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Work Ethic Earns Texas School National Spotlight

Share School Issues CenterKIPP Academy students and educators talk to Education World about how hard work pays off in improving test scores and how it got them invited to the Republican National Convention last summer.

Otasha and Matt, both 13-year-old middle school students at KIPP (Knowledge Is Power Program) Academy, should have plenty of material for that old "What I Did Last Summer" essay. While sharing the stage at the Republican National Convention with 18 other classmates, they spoke about how hard work pays off at their Houston school, which became a charter school in 1995.

The Republicans touted KIPP as a model of successful school reform that works for poor and minority students. More than 90 percent of KIPP students are eligible for free or reduced-price lunches, and about 98 percent are Hispanic or African American.


"It wasn't really about politics but about telling other people about KIPP and sending the message to parents that they don't have to make a lot of money and can still send their kids to a school modeled after KIPP," Otasha told Education World.

Although Otasha was a little nervous about appearing on national television and speaking before the large convention audience, she was very thankful for the experience. "I think I am very able to set an example for the youth of America by taking the road less traveled," she said. "You have to work hard and you get rewarded."

Matt said he also felt pride about his school and his classmates' accomplishments. "The most exciting part of the experience was being on stage and telling what we don't do," Matt told Education World. "We don't let anyone slack because we are the future."

"We're all hard-working," said Ruben, 12, who joined Matt and Otasha at the convention. "I was scared when I got up on the stage, but just representing the school and trying to get other people to see what we do made me proud."


No magic dust or brand-new educational "flavor of the month" is responsible for the rise in achievement among the school's at-risk students, said Michael Friedman, cofounder of KIPP Academy.

Friedman credits the middle school's tough work ethic for its success, which got them national attention this past summer. KIPP Academy not only shared the spotlight at the National Republican Convention but was also featured in a segment on the CBS news program 60 Minutes in August.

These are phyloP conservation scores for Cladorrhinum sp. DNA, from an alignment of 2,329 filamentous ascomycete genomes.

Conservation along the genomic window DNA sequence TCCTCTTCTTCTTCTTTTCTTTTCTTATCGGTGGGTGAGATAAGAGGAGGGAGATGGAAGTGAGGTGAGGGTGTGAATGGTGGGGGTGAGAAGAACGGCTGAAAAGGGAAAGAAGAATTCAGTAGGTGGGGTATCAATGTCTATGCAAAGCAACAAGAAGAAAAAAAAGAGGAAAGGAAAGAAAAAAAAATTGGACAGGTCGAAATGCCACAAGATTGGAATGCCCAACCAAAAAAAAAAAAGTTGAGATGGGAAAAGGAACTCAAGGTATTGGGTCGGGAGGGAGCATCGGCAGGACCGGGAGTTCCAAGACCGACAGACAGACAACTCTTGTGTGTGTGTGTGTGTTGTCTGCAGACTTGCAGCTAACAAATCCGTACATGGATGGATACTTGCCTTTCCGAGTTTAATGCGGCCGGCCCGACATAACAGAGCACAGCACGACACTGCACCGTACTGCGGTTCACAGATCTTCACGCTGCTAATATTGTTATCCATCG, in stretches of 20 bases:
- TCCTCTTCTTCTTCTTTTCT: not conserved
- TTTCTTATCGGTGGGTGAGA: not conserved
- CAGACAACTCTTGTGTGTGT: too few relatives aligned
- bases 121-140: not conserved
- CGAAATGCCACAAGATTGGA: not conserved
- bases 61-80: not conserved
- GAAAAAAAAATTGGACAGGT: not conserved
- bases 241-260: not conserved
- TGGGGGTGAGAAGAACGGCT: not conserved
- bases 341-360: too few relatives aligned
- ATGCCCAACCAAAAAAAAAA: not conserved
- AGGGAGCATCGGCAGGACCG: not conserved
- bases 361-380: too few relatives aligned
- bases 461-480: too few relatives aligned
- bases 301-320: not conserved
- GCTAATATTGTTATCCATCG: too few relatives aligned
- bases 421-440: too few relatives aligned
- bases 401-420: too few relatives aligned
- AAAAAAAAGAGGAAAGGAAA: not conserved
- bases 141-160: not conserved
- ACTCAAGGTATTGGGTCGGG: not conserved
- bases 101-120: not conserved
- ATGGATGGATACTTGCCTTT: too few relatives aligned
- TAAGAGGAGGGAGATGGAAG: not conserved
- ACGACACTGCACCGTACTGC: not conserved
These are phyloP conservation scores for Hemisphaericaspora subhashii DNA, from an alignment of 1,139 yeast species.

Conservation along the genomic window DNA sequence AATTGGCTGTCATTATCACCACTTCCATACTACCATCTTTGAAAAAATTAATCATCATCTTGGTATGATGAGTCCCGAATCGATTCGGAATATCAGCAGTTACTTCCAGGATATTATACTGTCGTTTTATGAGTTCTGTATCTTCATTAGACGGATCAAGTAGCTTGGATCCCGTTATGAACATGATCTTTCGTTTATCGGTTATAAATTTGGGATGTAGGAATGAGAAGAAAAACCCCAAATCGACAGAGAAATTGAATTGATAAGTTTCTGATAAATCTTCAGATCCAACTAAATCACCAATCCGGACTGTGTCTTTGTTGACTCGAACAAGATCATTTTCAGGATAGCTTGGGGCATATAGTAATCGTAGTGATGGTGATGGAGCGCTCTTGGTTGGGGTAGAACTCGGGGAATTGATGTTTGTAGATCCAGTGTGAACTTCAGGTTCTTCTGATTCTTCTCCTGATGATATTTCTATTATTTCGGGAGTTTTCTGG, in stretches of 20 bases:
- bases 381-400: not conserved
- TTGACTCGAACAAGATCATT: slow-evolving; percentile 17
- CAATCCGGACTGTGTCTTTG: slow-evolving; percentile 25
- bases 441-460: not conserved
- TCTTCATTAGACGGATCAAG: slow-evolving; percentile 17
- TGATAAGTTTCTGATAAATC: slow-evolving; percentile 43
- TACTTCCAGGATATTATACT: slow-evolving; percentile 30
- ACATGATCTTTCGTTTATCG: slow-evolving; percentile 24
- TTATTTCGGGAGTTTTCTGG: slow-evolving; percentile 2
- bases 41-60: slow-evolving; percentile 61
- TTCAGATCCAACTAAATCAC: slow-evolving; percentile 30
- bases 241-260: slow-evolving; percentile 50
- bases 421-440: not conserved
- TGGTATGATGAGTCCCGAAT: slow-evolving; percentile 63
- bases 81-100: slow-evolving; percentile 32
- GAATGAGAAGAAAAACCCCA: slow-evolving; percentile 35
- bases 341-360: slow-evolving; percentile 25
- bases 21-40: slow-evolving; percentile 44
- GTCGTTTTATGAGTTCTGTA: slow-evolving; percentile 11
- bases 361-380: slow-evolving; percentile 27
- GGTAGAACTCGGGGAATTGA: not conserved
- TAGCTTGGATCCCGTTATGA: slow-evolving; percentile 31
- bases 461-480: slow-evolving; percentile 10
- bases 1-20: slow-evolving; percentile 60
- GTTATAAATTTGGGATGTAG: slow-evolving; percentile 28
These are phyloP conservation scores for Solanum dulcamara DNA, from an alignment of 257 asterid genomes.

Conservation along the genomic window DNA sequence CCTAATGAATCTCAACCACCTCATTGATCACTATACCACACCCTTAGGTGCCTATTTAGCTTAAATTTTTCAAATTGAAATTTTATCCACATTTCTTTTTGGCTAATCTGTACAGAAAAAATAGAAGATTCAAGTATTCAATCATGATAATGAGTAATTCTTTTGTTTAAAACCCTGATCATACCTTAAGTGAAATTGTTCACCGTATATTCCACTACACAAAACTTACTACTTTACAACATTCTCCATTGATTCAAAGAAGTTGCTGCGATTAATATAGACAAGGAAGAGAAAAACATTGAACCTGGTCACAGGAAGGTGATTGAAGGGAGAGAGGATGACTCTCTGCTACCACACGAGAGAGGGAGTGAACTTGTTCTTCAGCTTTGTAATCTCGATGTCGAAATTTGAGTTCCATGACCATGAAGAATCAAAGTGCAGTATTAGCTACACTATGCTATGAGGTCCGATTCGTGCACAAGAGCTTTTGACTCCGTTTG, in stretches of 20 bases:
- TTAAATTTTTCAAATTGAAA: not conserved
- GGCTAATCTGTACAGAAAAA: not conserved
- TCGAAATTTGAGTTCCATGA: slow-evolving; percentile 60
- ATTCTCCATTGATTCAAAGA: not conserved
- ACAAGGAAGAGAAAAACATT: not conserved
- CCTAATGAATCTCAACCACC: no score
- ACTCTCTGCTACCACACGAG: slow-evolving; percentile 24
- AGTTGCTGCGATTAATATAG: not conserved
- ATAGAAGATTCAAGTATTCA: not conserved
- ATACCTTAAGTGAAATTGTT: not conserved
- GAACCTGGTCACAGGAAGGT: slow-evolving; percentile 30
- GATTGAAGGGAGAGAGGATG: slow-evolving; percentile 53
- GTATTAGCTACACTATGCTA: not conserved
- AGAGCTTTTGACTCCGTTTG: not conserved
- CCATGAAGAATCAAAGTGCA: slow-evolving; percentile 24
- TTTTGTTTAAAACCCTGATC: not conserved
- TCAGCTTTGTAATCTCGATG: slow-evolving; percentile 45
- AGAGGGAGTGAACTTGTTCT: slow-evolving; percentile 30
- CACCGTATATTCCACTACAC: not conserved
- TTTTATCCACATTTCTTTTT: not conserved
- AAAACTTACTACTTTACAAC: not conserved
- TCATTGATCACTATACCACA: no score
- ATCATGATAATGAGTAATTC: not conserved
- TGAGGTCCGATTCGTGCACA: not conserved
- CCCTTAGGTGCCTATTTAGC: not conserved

Friedman hopes the national exposure will help people establish other schools based on the KIPP philosophy. There is another KIPP school in the South Bronx, and four more are in the works, he said.


Although Friedman is happy about the honor the school and its students have earned, that isn't what makes him the proudest. "I have proud moments every day when I see the students get off that bus each morning," Friedman told Education World. He points out that some students must get up by 5:30 a.m. in order to get to school on time.

"They are doing what they are doing in order to succeed," he said. "There are no excuses. The school's success is founded on the same basic elements that have made our country very strong over the years: hard work. Hard work, excellent teaching, and supportive parents -- put those factors together and the sky is the limit."

KIPP students log some long days. The bell rings at 7:30 a.m., and the kids don't get back on that bus to go home until classes end at 5 p.m. They have two hours of homework each night. Students also go to school on Saturdays for four hours and for one month during the summer.

Those long days are paying off in improved Texas Assessment of Academic Skills (TAAS) scores. KIPP led the state in TAAS scores in 1998-1999, with nearly all its students passing the TAAS. Only 68 percent of the state's grade-8 students passed the TAAS that year, and only 54 percent of economically disadvantaged students passed.


KIPP's strategy of expanding the school day for at-risk students is a common sense approach, said Paul Reville, a professor at the Harvard Graduate School of Education and former chairman of the Massachusetts Commission on Time and Management. "When you look at at-risk children, you see a number of factors outside the school environment that diminish their opportunity to succeed in school," Reville told Education World.

"By increasing the amount of time children spend in a positive school environment, you bring them a positive culture that reinforces the value of learning," Reville explained. "Longer school days also isolate them from the horrible realities that some of them face outside school."

Diane Weaver Dunne
Education World®
Copyright © 2000 Education World

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